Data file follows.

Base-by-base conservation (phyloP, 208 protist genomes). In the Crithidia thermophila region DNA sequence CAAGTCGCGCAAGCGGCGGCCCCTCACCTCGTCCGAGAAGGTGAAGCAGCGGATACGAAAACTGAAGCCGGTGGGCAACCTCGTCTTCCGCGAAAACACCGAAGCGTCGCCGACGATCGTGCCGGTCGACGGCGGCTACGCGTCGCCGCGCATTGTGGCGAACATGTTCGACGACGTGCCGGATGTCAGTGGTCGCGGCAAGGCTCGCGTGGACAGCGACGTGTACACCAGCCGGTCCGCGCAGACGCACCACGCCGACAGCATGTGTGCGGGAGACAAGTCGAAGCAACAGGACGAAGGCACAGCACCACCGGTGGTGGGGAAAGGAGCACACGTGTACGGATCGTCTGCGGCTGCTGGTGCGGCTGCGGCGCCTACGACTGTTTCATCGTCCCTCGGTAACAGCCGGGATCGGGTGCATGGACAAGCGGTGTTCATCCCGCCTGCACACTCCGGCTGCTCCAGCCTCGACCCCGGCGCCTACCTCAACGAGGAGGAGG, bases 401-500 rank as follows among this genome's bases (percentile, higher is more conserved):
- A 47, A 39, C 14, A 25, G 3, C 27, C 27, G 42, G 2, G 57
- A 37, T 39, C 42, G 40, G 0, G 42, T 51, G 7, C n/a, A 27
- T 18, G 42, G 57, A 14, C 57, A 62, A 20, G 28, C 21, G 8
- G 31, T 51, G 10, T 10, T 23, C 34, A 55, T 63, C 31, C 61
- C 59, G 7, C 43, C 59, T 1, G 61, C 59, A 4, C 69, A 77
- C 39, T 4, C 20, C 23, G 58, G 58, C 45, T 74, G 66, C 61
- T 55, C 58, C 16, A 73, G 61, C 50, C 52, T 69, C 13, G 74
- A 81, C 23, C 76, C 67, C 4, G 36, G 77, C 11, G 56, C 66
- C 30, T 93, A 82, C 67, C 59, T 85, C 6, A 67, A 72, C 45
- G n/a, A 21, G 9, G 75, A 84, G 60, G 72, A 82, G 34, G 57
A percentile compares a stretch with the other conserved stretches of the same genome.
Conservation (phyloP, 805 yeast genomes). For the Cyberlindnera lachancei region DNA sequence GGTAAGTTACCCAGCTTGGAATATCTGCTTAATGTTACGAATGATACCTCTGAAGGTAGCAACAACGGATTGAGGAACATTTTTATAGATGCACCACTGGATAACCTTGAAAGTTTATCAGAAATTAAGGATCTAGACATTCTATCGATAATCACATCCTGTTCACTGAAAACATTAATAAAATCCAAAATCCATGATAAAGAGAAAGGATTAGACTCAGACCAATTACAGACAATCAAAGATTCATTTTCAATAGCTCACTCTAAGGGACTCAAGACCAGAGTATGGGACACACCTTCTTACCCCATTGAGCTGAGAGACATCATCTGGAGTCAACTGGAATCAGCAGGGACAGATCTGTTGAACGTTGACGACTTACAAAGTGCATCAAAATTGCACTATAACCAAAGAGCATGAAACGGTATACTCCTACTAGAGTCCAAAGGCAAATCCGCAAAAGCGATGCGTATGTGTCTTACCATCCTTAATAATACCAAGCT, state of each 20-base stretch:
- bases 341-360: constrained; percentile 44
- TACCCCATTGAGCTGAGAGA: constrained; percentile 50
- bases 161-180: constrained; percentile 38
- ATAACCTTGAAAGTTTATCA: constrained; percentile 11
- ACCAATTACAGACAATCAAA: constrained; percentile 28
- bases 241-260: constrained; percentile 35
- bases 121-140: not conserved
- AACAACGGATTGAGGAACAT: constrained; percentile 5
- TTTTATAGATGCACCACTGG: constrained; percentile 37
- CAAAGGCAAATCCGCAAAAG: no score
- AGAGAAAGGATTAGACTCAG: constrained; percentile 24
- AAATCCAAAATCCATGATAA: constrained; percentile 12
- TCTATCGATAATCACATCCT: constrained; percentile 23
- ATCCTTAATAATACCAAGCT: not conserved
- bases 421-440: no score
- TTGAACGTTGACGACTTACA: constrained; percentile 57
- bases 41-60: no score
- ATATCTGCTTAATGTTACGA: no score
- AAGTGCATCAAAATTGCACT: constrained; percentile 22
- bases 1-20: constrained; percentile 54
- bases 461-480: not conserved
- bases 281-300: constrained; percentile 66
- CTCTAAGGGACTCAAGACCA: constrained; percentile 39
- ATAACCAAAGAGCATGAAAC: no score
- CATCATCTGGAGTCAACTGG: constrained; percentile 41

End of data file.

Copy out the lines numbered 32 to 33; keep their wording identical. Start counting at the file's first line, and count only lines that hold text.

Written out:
- AAGTGCATCAAAATTGCACT: constrained; percentile 22
- bases 1-20: constrained; percentile 54